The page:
Congress has been somewhat unseriously toying around with a tightening of the war powers act of 1973 to make it more difficult for a president to carry out acts of war without any deliberation by or authorization from the legislature. But perhaps the definition of war itself should be expanded. The one area where Trump and his team of narcissistic sociopaths have been most active has been in the imposition of sanctions with lethal intent. Secretary of State Mike Pompeo has been explicit in his explanations that the assertion of “extreme pressure” on countries like Iran and Venezuela is intended to make the people suffer to such an extent that they rise up against their governments and bring about “regime change.” In Pompeo’s twisted reckoning that is how places that Washington disapproves of will again become “normal countries.”

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The Latest & Most Reckless US Imperial Act, by Patrick Lawrence

Killing a general of a country with which you are not at war is criminal under international law. From Patrick Lawrence at consortiumnews.com:

Following the U.S. assassination of Soleimani, the Trump administration is leading American conduct abroad into a zone of probably unprecedented lawlessness.

Of all the preposterous assertions made since the drone assassination of Qassem Soleimani in Baghdad on Jan. 3, the prize for bottomless ignorance must go to the bottomlessly ignorant Mike Pompeo.

Speaking after the influential Iranian general’s death, our frightening secretary of state declaimed on CBS’s Face the Nation, “There was sound and just and legal reason for the actions the President took, and the world is safer as a result.”  In appearances on five news programs on the same Sunday morning, the evangelical paranoid who now runs American foreign policy was a singer with a one-note tune.  “It’s very clear the world’s a safer place today,” Pompeo said on ABC’s Jan. 5 edition of This Week.

In our late-imperial phase, we seem to have reached that moment when, whatever high officials say in matters of the empire’s foreign policy, we must consider whether the opposite is in fact the case. So we have it now.

We are not safer now that Soleimani, a revered figure across much of the Middle East, has been murdered. The planet has just become significantly more dangerous, especially but not only for Americans, and this is so for one simple reason: The Trump administration, Pompeo bearing the standard, has just tipped American conduct abroad into a zone of probably unprecedented lawlessness, Pompeo’s nonsensical claim to legality notwithstanding.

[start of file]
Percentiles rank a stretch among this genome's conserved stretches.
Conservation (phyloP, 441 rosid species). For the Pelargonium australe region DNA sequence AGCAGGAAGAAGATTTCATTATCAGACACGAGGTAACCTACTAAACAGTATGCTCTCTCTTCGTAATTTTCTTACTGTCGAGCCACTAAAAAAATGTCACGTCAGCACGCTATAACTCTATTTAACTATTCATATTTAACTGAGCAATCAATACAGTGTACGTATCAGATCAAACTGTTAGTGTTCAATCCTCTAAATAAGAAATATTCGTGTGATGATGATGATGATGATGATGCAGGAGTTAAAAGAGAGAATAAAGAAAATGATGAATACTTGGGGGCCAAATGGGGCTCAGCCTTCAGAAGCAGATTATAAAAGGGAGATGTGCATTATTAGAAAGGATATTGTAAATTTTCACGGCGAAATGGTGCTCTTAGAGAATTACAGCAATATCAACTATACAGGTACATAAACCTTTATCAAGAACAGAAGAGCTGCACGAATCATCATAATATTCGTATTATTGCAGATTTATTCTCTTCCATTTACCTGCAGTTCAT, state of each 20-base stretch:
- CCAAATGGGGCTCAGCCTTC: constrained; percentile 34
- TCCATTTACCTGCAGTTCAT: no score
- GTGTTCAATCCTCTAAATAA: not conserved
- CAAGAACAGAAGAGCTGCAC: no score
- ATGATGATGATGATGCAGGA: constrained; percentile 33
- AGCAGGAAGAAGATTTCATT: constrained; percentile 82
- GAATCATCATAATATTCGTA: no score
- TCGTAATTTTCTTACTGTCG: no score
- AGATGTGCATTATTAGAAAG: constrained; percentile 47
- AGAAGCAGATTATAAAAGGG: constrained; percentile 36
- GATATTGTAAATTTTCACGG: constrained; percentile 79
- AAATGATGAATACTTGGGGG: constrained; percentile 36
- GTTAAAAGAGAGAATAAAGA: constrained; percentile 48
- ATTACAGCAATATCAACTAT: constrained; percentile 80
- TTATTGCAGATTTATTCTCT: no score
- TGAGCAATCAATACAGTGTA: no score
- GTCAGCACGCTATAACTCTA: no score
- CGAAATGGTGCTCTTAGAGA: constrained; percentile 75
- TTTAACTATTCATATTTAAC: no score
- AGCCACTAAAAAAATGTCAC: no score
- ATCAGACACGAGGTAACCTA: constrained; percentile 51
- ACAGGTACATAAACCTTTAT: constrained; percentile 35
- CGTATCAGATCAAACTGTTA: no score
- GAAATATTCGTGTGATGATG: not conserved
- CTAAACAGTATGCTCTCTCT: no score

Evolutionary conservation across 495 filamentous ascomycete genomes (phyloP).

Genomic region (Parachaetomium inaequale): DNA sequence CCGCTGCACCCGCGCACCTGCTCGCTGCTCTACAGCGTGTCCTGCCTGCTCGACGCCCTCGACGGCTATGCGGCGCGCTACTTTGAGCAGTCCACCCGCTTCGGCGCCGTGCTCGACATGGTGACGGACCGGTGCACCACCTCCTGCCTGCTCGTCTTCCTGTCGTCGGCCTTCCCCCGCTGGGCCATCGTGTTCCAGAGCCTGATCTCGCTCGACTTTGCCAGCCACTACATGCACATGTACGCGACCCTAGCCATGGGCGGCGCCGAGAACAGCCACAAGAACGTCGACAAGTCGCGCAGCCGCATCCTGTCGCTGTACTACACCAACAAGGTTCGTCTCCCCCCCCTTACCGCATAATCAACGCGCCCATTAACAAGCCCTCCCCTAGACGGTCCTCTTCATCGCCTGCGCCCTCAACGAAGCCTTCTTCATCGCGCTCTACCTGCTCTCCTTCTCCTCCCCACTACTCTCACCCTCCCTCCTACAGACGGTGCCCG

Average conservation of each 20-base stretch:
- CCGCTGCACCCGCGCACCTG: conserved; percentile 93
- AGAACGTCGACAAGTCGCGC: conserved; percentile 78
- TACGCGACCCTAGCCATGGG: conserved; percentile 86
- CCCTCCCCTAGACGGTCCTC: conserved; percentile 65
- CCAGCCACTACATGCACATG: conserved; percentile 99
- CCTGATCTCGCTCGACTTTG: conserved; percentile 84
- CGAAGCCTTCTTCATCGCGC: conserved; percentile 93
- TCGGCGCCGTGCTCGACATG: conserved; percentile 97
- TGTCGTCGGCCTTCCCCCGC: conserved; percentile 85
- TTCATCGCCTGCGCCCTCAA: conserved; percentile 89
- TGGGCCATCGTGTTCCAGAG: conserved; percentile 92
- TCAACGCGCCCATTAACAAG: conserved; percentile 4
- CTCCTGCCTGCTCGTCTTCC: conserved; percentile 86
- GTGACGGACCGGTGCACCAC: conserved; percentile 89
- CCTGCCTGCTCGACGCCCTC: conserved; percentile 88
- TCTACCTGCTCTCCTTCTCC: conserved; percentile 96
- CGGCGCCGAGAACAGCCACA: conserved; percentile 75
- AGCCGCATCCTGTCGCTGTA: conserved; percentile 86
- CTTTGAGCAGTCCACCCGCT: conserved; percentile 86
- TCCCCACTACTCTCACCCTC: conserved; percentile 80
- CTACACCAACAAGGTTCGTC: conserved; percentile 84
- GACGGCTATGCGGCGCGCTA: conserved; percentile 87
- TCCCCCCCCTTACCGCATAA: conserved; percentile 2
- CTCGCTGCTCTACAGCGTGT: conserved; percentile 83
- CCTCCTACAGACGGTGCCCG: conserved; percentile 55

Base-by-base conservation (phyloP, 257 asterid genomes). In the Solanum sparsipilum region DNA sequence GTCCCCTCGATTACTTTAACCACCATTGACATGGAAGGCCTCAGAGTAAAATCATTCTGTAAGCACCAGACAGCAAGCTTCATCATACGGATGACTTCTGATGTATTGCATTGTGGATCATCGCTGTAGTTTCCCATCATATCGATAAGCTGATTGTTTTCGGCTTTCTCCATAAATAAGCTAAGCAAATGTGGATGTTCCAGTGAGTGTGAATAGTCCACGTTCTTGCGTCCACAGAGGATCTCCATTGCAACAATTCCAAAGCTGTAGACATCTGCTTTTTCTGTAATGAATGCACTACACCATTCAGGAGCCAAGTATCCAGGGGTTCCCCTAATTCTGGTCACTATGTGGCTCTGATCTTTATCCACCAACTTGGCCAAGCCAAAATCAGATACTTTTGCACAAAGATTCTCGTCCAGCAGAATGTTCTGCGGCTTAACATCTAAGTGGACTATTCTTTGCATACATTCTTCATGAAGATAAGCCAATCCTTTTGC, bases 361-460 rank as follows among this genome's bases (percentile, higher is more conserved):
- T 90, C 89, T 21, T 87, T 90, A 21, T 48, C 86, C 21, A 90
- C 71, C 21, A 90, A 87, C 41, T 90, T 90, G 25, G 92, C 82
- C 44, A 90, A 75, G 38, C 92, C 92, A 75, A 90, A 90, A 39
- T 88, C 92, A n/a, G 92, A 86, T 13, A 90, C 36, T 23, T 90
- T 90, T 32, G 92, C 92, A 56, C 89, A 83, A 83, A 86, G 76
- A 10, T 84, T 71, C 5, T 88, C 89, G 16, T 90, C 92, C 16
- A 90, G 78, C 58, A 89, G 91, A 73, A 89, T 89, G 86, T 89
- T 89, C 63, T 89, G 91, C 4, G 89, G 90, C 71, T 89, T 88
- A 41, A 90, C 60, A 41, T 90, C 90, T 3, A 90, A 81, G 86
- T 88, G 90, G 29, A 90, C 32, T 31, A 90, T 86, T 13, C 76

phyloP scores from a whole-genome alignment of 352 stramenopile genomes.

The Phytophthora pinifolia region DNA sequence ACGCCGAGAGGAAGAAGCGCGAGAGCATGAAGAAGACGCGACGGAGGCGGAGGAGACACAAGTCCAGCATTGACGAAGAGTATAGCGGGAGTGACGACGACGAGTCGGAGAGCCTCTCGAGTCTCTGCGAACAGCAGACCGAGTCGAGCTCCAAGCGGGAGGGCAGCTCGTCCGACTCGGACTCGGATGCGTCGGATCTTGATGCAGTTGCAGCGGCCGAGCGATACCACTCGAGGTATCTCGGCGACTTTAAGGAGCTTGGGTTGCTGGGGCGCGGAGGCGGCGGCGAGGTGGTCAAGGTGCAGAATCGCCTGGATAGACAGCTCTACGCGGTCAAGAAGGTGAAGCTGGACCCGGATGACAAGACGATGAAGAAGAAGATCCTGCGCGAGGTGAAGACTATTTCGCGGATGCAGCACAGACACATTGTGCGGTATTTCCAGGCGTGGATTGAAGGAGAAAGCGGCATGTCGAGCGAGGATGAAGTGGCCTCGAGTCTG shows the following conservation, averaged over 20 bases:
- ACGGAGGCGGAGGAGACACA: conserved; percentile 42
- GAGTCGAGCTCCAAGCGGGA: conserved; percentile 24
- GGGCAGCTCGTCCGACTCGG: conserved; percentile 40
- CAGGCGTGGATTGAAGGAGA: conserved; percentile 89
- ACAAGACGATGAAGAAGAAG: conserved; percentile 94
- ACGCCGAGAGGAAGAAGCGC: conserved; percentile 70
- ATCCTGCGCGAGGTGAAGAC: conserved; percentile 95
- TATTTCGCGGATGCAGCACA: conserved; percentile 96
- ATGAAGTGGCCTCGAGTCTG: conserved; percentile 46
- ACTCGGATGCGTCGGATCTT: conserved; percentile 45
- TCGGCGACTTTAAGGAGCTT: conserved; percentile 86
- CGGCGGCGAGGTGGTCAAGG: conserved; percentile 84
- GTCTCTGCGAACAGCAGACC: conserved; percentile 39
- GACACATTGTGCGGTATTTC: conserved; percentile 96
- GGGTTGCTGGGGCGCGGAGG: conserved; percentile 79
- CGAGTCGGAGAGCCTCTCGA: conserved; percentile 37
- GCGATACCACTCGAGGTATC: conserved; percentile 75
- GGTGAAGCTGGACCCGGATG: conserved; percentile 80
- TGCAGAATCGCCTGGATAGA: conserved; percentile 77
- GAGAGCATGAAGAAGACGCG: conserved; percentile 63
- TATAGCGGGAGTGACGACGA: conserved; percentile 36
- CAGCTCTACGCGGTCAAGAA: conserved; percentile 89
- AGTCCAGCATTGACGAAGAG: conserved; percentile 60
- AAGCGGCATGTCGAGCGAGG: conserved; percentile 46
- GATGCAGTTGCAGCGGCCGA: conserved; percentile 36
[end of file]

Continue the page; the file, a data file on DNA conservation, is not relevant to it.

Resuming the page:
This is a very consequential line to cross.

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Iran Counters EU Threat Of Snapback Sanctions, by Moon of Alabama

There is no chance the Trump administration will get what it wants from Iran. From Moon of Alabama at moonofalabama.org:

U.S. President Donald Trump wants to destroy the nuclear agreement with Iran. He has threatened the EU-3 poodles in Germany, Britain and France with a 25% tariff on their car exports to the U.S. unless they end their role in the JCPOA deal.

In their usual gutlessness the Europeans gave in to the blackmail. They triggered the Dispute Resolution Mechanism of the deal. The mechanism foresees two 15 day periods of negotiations and a five day decision period after which any of the involved countries can escalate the issues to the UN Security Council. The reference to the UNSC would then lead to an automatic reactivation or “snapback” of those UN sanction against Iran that existed before the nuclear deal was signed.

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Doug Casey: Tensions With Iran Can’t End Well

Doug Casey sees nothing but trouble stemming from the assassination of Qassem Soleimani. From Casey at caseyresearch.com:

Chris’ note: Today, we have a brand-new Conversations With Casey for you.

As you know, the US killed Iran’s top general, Qassem Soleimani, on the orders of President Trump earlier this month. And now, many people are wondering what’s next.

I wanted to get our founder Doug Casey’s thoughts on this major news. As usual, Doug didn’t hold anything back.

Below, Doug tells me why this is further proof that Trump has no philosophical core… why the US has turned into a rogue bully… how Iran might retaliate next… and much, much more.


Chris Reilly, managing editor, Casey Daily Dispatch: Doug, as you know, the US killed Iran’s top general, Qassem Soleimani, on the orders of President Trump. The story continues to dominate the news. And everyone’s wondering what’s next.

I’ll ask you about that in a moment. But first, I’d like to know what your initial thoughts were when you heard the news…

Doug Casey, founder, Casey Research: I think it’s proof that Trump is psychologically unstable.

As you may know, I’ve always had mixed feelings about Trump. I’m pro-Trump insofar as he’s a cultural traditionalist. He’s anti-politically correct, and that’s why he has the support of Middle America. And he’s reduced regulation in a number of areas, which is great. But Trump has absolutely no philosophical core. He flies entirely by the seat of his pants.

He’s completely unpredictable, and he seems to see his unpredictability as a virtue when it comes to negotiating. It’s not. Unpredictability is a virtue when you’re playing poker – but poker is a win-lose game. In real life, unpredictability equals unreliability and untrustworthiness. It’s a sign of someone without ethics, without a moral core. It tells people that you’re trying to “play” them, to “game” them.